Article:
Fresh noni fruit is very hard to find in the United States, but it’s a staple ingredient in cuisines throughout the Pacific where it grows natively. You never forget your first whiff of noni, and its pungent aroma is indicative of its funky flavor. Also known as the cheese fruit, noni gets its ripe moniker from its acrid flavor that’s reminiscent of odiferous Limburger cheese.
Don’t let this fruit’s smelly reputation keep you from experiencing its unique flavor! Ripe noni tastes a lot like it smells: earthy and composty, with a hint of citrusy sourness. The harder the flesh of ripening noni, the more astringent and sharp the flavor typically is. When fully ripened, the stinky-sour cheese flavor and fragrance is at its peak, and the flesh is almost as gooey as its nickname suggests.
As noni ripens, the fruit turns from hard, bumpy and green into a creamy yellow, then white fruit with smooth, translucent skin that resembles an oval-shaped potato. Inside, noni fruits have white flesh with lots of dark, edible seeds inside. Because they have a somewhat woody texture, some noni fans choose to spit them out. At this stage, noni can be consumed raw as an adventurous snack.
Unripened noni has a very bitter flavor and tough texture that becomes edible only when cooked. Using noni at this stage adds bitter, aromatic and earthy flavor to soups, curries and rice dishes. Even though noni can have a challenging flavor at first for some fruit fans, it’s complexity is a taste worth acquiring!
How to prepare your Noni will depend on the recipe you’re using. Here are the most common ways to prepare Noni for just about any recipe.
How to slice a noni fruit depends on whether it is ripe or immature. In their green stage, the tough peel must be removed from the fruit, and the flesh cooked prior to consumption. Once the peel is removed, slice, dice or chop the fruit as you would a potato or a carrot’s dense flesh.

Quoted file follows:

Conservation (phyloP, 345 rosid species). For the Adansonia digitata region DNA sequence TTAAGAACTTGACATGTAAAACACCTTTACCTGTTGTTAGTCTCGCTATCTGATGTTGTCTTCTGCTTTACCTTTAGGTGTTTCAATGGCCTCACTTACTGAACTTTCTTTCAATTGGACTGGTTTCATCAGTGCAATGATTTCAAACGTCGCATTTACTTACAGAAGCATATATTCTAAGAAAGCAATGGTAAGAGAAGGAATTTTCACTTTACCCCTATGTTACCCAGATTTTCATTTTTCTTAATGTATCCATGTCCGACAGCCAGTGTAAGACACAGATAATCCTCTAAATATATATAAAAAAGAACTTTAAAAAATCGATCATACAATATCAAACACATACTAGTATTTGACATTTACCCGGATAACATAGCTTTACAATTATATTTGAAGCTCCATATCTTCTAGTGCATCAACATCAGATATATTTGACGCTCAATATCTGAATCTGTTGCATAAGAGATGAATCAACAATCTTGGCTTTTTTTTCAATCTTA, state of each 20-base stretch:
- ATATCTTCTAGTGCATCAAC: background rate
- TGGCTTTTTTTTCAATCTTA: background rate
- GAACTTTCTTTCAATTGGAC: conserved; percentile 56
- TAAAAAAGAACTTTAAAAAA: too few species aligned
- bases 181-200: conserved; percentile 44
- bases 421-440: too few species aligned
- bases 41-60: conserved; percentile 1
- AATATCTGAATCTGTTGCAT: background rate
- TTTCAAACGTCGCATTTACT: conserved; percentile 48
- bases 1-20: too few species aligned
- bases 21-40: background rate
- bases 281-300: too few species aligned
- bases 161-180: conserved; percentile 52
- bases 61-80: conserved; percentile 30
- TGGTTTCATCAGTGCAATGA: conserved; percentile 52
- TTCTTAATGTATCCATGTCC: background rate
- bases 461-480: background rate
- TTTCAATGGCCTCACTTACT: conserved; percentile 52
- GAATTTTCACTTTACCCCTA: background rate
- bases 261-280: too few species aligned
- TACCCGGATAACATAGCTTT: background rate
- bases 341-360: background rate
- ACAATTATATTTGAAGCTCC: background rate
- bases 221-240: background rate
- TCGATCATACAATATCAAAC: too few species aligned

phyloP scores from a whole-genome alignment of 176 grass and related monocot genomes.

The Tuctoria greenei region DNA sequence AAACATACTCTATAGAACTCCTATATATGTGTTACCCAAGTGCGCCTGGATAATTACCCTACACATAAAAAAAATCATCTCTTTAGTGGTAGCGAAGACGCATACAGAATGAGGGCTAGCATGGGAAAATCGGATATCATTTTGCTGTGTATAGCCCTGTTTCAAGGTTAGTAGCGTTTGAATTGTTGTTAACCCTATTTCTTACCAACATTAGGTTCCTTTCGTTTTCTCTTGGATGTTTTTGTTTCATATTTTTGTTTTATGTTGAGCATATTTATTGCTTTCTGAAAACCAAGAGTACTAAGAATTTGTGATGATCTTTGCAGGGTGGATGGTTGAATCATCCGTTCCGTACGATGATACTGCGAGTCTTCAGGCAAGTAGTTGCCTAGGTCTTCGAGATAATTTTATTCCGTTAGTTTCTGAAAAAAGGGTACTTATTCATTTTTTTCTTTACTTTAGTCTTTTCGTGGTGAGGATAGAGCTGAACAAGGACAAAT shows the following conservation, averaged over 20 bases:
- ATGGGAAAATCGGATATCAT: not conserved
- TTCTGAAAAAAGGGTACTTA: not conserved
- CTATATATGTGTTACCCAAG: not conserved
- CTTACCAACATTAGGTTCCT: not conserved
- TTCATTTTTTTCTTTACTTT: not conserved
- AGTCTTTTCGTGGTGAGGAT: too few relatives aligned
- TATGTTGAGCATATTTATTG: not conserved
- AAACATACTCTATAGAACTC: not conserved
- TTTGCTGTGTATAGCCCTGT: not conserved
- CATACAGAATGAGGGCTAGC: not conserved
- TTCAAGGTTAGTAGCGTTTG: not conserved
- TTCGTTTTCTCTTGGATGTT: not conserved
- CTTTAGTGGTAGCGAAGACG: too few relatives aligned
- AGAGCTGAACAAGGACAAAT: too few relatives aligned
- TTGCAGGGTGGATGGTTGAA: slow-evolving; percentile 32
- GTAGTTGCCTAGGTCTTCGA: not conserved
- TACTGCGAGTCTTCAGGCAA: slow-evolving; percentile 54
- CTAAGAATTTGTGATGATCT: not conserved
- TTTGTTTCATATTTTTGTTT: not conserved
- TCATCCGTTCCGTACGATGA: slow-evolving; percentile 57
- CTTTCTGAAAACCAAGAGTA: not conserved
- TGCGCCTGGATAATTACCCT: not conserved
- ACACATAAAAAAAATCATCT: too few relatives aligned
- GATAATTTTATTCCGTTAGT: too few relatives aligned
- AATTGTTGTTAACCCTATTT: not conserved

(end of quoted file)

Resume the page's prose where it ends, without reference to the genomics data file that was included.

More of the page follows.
Once ripened, noni are so soft that you can easily pull the flesh apart with your fingers. To slice it raw, noni can be cut longways into wedges or across the width into round slices.
Noni must be fully ripened in order to consume it raw. The green skin is very tough and should be discarded before cooking the fruit’s immature flesh.
Fully ripened noni looks like a smooth, bumpy potato with translucent white flesh that yields easily to the touch. Eat raw slices of fresh noni as an adventurous fruit snack, skin, seeds and all. Don’t forget to sprinkle some flaky sea salt over the top!
There are tasty ways to balance out the pungent, cheese-meets-wasabi flavor of ripe noni fruit. For instance, try sprinkling some flaky sea salt on top of noni slices. Pair the fruit with a hearty cheese, starchy vegetable, rich sauce or sweet rice.
One of the most popular ways to enjoy noni is in juice form, either as a fresh or fermented juice made from whole fruits. Noni is believed to have anti-inflammatory and other healthful properties, particularly when fermented into a potent, sour juice. Ripe noni can be blended and strained into a fresh juice that is more powerfully and complexly aromatic and slightly citrusy with a mouth-numbing effect.
Noni fruits can ripen quickly and have a short shelf life, so proper storage is key to enjoying these hard to find fruits. Green, unripened noni should be stored in a cool, dark, well ventilated area to ripen, up to three days. Once ripe, the noni fruit will turn translucent white and much softer. These mature noni should be eaten immediately, or stored in a tightly sealed glass jar for fermentation.
These funky fruits should be eaten as soon as you open them. If you have leftovers, store them in an airtight container in the refrigerator for one day, or consider freezing unused portions. Ripe noni fruit can be frozen easily. Carefully wrap and seal noni in a freezer safe container for up to three months.
Do you feel like a Noni eating expert now? Show us your favorite ways to prepare and eat noni by tagging us in your culinary masterpieces on Instagram @Fruitstandcom!